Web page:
Tony De Marco, the slugging welterweight of the 1950s and the pride of Boston’s largely Italian North End although he held a world championship for only 70 days, died on Monday in Boston. He was 89.
His death was announced by the International Boxing Hall of Fame, which inducted him in 2019.
Sometimes called the Miniature Marciano, for the undefeated heavyweight champion Rocky Marciano, De Marco was always sure to unleash a furious barrage of punches, win or lose.
“The boy drips courage and determination,” the Boston sports columnist Dave Egan wrote. “Like the Marines at Iwo Jima and the doughboys at Verdun. He’s so remarkably popular not because he’s the greatest prizefighter in the world, which he isn’t, but because he’s so damned courageous.”
De Marco took the world welterweight championship away from Johnny Saxton on April 1, 1955, at Boston Garden, when the referee stopped the bout in the 14th round with a dazed Saxton on the ropes after De Marco had knocked him down with a two-handed attack.
“As far as true boxing went, Tony showed no finesse,” The New York Times reported. “It is doubtful whether he used a left jab. He merely moved forward, hooking his left to the head and body and trying to pound the body in close.”
But De Marco’s most well-remembered fights were his brawls withCarmen Basilio.
Basilio captured De Marco’s championship on June 10, 1955, stopping him in round 12 of a furious fight at the War Memorial Auditorium in Syracuse. He defeated De Marco again that November in a title defense at Boston Garden, before a crowd of more than 13,000 in what Ring magazine called the Fight of the Year.
De Marco was ahead on all three cards after the eighth round of that second fight, and Basilio had broken his left hand. But De Marco was worn out by the flurry of punches he had delivered, and the referee stopped the bout after De Marco was knocked down in Round 12 and was unable to get back up.
De Marco scored victories over leading welterweights like Chico Vejar, Kid Gavilán, Gaspar Ortega (who also beat him twice) and Don Jordan. He retired in 1962 with 58 victories (33 by knockout), 12 losses and one draw.
Tony De Marco was born Leonardo Liotta on Jan. 14, 1932, in Boston. His father, James, who had a shoe repair shop in the North End, and his mother, Giacomina, were Italian immigrants.
When he was 11, he began boxing for a Boston boys’ club and won the state boys’ championship for 100-pounders. At 15, he was sparring with pros, but he was three years too young to obtain a professional license. He solved that problem with help from a priest and an 18-year-old friend whose identity he took.
“I went down to the parish to see Father Mario, who gave me a fake baptismal certificate and I ‘borrowed’ the name of another kid named Tony De Marco for the certificate,” he told the Cyber Boxing Zone website in a 2011 interview.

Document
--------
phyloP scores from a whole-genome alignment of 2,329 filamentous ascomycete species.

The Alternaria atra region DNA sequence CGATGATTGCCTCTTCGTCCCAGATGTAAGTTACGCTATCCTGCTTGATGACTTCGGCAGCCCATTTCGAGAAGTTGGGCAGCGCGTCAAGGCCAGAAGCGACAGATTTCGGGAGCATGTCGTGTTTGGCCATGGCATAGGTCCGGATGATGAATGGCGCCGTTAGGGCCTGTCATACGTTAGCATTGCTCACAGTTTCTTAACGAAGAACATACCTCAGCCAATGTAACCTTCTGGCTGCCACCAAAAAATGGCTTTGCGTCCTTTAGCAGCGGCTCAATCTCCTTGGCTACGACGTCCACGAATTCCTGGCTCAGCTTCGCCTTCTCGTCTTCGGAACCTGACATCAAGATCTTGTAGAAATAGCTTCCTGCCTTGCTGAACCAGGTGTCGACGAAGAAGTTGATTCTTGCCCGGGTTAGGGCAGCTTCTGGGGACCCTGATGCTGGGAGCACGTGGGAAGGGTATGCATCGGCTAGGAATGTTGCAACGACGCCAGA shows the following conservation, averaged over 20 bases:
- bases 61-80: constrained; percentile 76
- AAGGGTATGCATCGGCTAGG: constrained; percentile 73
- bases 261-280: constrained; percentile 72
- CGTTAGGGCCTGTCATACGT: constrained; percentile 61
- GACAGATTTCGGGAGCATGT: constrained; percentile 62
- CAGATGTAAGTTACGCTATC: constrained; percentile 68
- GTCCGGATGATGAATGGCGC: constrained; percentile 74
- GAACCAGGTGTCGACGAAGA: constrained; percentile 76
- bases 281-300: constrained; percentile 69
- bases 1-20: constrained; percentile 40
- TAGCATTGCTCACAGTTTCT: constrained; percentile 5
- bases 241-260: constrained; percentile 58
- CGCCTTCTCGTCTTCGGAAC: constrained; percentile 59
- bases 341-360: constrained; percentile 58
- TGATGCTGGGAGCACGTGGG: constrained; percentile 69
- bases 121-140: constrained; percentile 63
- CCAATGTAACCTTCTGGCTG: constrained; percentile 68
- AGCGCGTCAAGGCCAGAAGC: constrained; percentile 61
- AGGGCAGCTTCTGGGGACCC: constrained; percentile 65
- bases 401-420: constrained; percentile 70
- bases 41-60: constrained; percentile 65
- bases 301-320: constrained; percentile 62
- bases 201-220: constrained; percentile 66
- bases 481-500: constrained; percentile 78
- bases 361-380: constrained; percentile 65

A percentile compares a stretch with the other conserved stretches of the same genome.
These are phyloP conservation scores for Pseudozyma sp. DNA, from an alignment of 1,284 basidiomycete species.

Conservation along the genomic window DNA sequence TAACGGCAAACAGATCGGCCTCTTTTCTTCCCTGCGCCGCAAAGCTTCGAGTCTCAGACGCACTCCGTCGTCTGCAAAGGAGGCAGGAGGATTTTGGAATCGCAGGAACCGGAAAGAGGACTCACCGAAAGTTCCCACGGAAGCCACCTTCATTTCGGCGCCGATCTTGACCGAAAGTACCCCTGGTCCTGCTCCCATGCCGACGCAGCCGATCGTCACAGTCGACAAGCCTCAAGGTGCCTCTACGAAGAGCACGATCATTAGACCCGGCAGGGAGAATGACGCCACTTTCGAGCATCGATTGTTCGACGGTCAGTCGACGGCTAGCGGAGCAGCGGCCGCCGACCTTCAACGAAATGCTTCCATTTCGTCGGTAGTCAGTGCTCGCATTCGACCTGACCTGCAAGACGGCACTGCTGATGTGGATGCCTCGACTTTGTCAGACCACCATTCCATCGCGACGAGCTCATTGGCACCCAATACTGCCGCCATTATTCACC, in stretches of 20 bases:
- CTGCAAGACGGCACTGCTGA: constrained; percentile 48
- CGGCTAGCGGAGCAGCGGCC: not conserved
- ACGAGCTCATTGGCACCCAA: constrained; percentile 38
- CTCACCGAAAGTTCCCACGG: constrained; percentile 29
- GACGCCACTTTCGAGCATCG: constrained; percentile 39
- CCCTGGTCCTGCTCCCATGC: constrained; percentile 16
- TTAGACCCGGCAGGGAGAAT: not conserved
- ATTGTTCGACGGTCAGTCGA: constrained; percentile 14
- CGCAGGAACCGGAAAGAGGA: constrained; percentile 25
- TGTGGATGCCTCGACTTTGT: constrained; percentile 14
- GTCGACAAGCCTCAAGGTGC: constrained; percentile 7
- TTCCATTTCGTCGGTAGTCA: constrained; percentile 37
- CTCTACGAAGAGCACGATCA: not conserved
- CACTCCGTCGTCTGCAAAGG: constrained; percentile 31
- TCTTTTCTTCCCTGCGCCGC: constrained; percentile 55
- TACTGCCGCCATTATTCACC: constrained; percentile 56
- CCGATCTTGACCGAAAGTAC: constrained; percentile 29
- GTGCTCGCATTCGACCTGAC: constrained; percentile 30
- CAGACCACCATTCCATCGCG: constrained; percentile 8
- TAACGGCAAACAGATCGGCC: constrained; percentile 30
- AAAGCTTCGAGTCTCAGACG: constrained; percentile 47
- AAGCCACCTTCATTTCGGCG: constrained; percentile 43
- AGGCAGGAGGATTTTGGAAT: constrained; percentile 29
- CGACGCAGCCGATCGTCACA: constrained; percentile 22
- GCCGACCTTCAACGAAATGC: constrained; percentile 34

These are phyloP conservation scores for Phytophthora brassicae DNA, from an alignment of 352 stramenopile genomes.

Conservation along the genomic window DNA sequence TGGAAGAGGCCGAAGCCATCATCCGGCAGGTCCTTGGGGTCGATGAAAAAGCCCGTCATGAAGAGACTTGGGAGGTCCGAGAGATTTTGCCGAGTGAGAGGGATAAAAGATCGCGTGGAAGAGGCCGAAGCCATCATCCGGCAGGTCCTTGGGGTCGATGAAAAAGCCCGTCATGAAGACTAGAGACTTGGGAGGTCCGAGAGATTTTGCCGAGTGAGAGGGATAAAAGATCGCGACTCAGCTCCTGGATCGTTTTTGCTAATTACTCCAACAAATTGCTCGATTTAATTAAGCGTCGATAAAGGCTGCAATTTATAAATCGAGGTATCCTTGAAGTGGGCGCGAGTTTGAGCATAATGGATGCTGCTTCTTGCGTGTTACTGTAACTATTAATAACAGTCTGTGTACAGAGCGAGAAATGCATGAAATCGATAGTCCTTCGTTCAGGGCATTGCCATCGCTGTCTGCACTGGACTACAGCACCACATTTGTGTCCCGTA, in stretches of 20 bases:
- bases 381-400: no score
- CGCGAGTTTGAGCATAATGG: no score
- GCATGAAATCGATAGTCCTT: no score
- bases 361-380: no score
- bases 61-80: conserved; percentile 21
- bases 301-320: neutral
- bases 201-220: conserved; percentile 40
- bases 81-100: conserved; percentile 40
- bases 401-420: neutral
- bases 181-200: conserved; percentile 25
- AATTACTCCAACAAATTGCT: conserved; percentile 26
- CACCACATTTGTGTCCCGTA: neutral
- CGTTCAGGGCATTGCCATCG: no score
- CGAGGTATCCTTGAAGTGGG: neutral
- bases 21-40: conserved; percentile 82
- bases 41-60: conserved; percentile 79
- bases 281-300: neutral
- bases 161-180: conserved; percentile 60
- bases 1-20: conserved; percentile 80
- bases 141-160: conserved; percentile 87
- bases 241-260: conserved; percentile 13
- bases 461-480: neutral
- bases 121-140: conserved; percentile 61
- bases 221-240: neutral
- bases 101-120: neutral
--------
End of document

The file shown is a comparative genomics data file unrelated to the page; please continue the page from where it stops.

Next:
“Of course, Father Mario — good man that he was — thought I was using this to get a job, not to become a professional fighter at the age of 16.
“Anyways, shortly after that the real Tony De Marco tells me he was going pro. I said, ‘What name are you fighting under?’ He said, ‘Tony DeMarco.’ I tell him, ‘You can’t have it! Pick another name.’ So he took the name of another kid named Michael Termini, who also wanted to turn pro, but he had to take his brother’s name. So there was three of us fighting, all from the same neighborhood, all using someone else’s name.”
De Marco turned pro in October 1948, when his true age was 16.
His idol as a teenager had been the middleweight champion Jake La Motta.
“I tried to fight like him, just bullying and crowding,” De Marco was quoted as saying by Boxing.com. “I’m not a boxer. Never was and never will be. I just don’t feel right jabbing and countering and trying to be fancy. I tried it when I first started and nearly got killed.”
De Marco was a liquor salesman for several years after retiring from the ring, then moved to the Phoenix area, hoping that the hot, dry climate would ease his 8-year-old son Vincent’s asthma. He opened a cocktail lounge there.
In June 1975, Vincent, then 14, was stuck and killed by an auto while riding his bicycle. De Marco later returned with his family to the Boston area and became a security officer at the statehouse.
De Marco’s survivors include his wife, Dorothy, Boston Boxing Promotions said.
De Marco wasn’t forgotten in the North End, where there’s a Tony De Marco Way. In October 2012, a bronze statue depicting De Marco throwing a left hook was unveiled there, a creation of the sculptor Harry Weber.
“Never in my wildest dreams,” De Marco told the crowd honoring him that day, “did I ever think that all of this would happen to me.”